With the unexpected departure of Nedumudi Venu, Indian cinema has lost a unique and versatile actor who combined in his art the best of theatre traditions, the energy of folk performances and modernist literary sensibility. In a career spanning more than four decades, he acted in over 500 films including a few in Tamil and Hindi, played an important role in theatre movement in Kerala as an actor, directed and acted in television serials, and anchored, among many, one of the landmark science programmes in Malayalam. A great performer who played diverse roles in films, Nedumudi Venu’s acting persona transcends any kind of branding or slotting into any single category, and was marked by its fluidity and flexibility, one that always mixed and mutated through time and roles.
Here are some of the most unforgettable roles Nedumudi Venu essayed at the peak of his career: the disillusioned and extremely sensitive young man who silently leaves the village with the circus troupe in his debut film, Thampu, the wild and carefree hunter Maruthu who roams the forest and the village in Aravam, the crafty carpenter Chellappanasari who prods gullible Thakara to sexual adventures in Thakara, the gawky student-priest, who is mocked by all and caught in the tragic web of infatuation and passion of others in Chamaram, the shrewd village tailor who tailors other peoples’ lives and desires in Oridathoru Phayalvan, the feisty village thief who stumbles upon a treasure and is brought down by his lechery in Kallan Pavithran, the rustic villager who comes to the city and becomes a toy in the hands of a writer and his wife in Rachana, the stenographer in the city who brings life and joy to the lives of others in the face of death in Vida Parayum Munpe, the grumpy all-in-all in a village tea shop whose rustic love wins over that of the sophisticated and educated outsider in Appunni, the ‘scheming’ panchayat member adept in forging devious designs in Panchavadi Palam, the simpleton Nambudiri who drowns himself in drinks in Theertham, the lusty Travancorean overseer who comes to a remote village to establish an electric connection in Oridathu, the majestic lyricist at the royal court in Swati Thirunal, the imperious Rajaguru from mythology who propitiates the rain god through divine and other means in Vaishali, the aging and childless school teacher doting on the girl who enters his arid marital life in Oru Minnaminunginte Nurunguvettam, the randy police inspector who is caught between sexual and paternal instincts at the brothel in Rugmini etc.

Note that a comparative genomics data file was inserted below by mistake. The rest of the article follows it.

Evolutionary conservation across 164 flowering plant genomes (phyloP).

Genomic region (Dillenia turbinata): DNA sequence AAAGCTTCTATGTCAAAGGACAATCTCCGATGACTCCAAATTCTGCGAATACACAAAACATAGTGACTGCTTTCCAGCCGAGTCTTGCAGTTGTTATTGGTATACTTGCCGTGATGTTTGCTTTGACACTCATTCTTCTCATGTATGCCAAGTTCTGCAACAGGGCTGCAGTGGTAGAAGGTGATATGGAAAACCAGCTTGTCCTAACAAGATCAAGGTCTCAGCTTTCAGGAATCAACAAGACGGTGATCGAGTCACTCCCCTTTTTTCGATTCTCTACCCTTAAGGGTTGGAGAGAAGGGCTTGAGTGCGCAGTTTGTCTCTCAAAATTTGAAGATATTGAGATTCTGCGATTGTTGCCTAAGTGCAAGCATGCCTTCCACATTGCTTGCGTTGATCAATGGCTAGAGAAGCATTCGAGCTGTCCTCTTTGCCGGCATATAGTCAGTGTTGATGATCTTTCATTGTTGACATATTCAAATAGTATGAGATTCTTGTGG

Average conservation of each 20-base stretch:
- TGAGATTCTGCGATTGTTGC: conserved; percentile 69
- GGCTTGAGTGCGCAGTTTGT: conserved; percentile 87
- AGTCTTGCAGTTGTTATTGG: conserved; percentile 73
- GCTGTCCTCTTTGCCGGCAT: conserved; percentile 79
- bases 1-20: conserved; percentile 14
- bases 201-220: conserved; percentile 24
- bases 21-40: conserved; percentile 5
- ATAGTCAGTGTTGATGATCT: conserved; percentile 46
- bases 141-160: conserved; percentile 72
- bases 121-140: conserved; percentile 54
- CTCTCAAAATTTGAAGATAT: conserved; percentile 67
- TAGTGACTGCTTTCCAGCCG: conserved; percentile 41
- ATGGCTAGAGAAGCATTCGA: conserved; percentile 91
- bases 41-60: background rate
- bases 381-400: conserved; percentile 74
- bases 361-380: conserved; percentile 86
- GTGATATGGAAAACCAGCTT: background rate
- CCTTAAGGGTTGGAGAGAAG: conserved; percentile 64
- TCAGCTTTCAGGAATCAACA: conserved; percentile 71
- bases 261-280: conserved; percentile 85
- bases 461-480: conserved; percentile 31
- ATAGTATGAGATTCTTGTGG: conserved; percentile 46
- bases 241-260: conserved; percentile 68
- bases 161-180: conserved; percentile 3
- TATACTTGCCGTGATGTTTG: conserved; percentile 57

All these roles he played in the first decade of his career between 1978 and 1988 stand testimony to his immense versatility and acting talents: they range from the rustic to the sophisticated, the mythic to the profane, the innocent to the devilish, the lyrical to the tragic, the romantic to the lecherous. He was equally at ease playing the tragic hero and the crooked villain, the lout and the guileless, the strong and the vulnerable, the majestic and the mundane.
Even from his college days, Nedumudi Venu was active in theatre, deeply interested in music and adept at playing percussion instruments, especially mridangam. Along with his college mate and friend Fazil — who later became a renowned director — he performed in a number of music and mimicry programmes in Kerala and outside. After graduation, he had a brief stint as a journalist and tutor, while being actively involved in theatre workshops and literary events.
He was an integral part of the new theatre movement in Malayalam led by stalwarts like G. Sankara Pillai, CN Sreekantan Nair and Kavalam Narayana Panicker. They were searching for a new and indigenous idiom in theatre, which involved exciting experimentations in scripting, acting style, visual treatment, set design, orchestration and choreography. Venu’s active engagement with Kavalam’s theatre troupes like Sopanam and acting in his landmark plays like Daivathar and Avanavan Katampa further sharpened his acting talents and stage skills.
Another influence was his lifelong engagement with poetry – folk, classical and modern, oral and written. He was known for his energetic and charming renderings of poems by modernist poets like Ayyappa Panicker, Kadammanitta Ramakrishnan, Satchidanandan etc. in literary and cultural gatherings. The sense of rhythm that he drew from his musical background, the acting skills honed through rigorous training and experience in theatre, and his passion for literature and poetry – all these had profound influence in moulding Venu’s approach to acting. All his performances – whether it be on stage, in poetry recitals, or on screen – are marked by their deep rhythmic sense, evocative utterance style, subtle gestures and dramatic body movements. Throughout his career, he had the acting instinct of a theatrical actor, with a keen sense of the stage as if performing for a live audience sitting in front of him. All the important playwrights, writers and directors of the period utilized and inspired Venu to enact plays, recite poems, and narrate stories.